Lombardy

The Lombardy region accounts for 3% of Italy’s wine production, with a relatively equal output of red and white wine. The region includes 5 DOCGs, 21 DOCs, and 15 IGTs, representing 60% of total production.

Lombardy boasts highly favorable locations for vines in a region where the Alpine climate is tempered by the lakes of Garda, Iseo, Como and Maggiore to the north, and the Apennines to the south.

Lombardy’s Franciacorta territory produces some of the finest traditional-method sparkling wines of Europe in the hills south of Lake Iseo. The soil in this area can be volcanic, moraine and/or limestone, which provides an excellent foundation for growing Chardonnay, Pinot Bianco and Pinot Noir grapes. Nearly a third of Italy’s bottle-fermented sparkling wine is produced in the province of Brescia, but only wines from choice vineyards in the zone qualify as Franciacorta DOCG. With the latest and sixth change to production rules, a new grape variety has been added to those permitted in the blend: Erbamat is an ancient white variety originally from the province of Brescia of which we can trace written mentions back to the 1500s. A late-ripening grape with decisive acidity. It joins the list of permitted varieties for Franciacorta and can compose up to 10% of the blend in all forms of Franciacorta, except for Saten, which must be 100% Chardonnay. Franciacorta is also a leader in sustainability. The number of vineyards farmed organically continues to grow, with 965 hectares currently certified organic and another 898 hectares under conversion. Soon, over 65% of the total surface area planted to vines will be certified organic.

The region’s most productive zone, Oltrepò Pavese, is Italy’s leading source of Pinot Nero grapes. The province of Brescia boasts a majority of the region’s DOC/DOCGs: Botticino, Capriano del Colle, Cellatica, Franciacorta, Curtefranca, Garda Bresciano and the three zones that share territory with Veneto: Garda, Lugana and San Martino della Battaglia.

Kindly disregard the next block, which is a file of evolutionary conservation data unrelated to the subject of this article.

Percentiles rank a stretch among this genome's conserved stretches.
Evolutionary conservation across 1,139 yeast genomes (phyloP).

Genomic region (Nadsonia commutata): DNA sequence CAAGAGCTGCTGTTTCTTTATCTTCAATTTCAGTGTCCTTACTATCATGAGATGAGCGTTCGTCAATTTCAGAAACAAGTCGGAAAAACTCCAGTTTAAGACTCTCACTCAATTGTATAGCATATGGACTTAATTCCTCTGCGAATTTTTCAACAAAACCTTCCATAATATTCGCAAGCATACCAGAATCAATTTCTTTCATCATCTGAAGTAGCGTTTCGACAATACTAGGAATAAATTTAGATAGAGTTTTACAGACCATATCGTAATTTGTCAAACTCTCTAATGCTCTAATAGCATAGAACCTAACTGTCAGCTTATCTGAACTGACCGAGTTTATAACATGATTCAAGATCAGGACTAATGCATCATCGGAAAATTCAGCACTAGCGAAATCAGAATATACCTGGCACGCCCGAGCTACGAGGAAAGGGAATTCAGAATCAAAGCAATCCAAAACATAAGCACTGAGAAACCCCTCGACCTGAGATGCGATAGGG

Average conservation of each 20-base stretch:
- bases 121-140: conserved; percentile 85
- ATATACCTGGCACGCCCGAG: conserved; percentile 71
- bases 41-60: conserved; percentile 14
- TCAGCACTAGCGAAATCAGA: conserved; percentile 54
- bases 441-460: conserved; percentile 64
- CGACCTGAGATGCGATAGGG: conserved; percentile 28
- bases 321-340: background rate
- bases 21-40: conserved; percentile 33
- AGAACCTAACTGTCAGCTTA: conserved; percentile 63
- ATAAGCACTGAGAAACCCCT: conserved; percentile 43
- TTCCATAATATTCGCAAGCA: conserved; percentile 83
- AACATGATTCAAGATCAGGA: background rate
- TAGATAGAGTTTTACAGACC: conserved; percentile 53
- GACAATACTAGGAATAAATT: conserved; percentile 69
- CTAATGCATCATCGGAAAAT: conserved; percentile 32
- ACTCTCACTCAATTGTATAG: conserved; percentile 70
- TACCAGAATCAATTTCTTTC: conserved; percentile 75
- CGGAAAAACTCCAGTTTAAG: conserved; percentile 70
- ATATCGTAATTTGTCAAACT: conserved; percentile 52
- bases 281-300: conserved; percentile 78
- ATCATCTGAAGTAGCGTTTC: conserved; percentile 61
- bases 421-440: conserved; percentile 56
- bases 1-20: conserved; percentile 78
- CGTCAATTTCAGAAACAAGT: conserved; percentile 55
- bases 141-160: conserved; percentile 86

Far to the north, Valtellina’s rugged, granite-heavy slopes produce exceptional red wines from Nebbiolo (here called Chiavennasca). DOCG has been granted to Valtellina Superiore and its five sub-districts. Their Nebbiolo wines display an ethereal, delicate quality that is distinct from those made to the south in Piedmont, thanks to the cool mountain climate. They are famous for the Sforzato wines made from grapes that are air-dried before being pressed, similar to the technique employed in Amarone wines, resulting in an intriguing combination of sweetness and concentration with a uniquely graceu nature. The rare and prized sweet Moscato di Scanzo, from a village near Bergamo has also recently been promoted to DOCG.

Common Local Grape Varieties

White Wine:

  • Chardonnay
  • Pinot Bianco
  • Riesling

Red/Rosé Wine:

  • Barbera
  • Bonarda
  • Croatino
  • Groppello
  • Lambrusco
  • Marzemino
  • Nebbiolo
  • Pinot Noir
  • Uva Rara

DOC/DOCG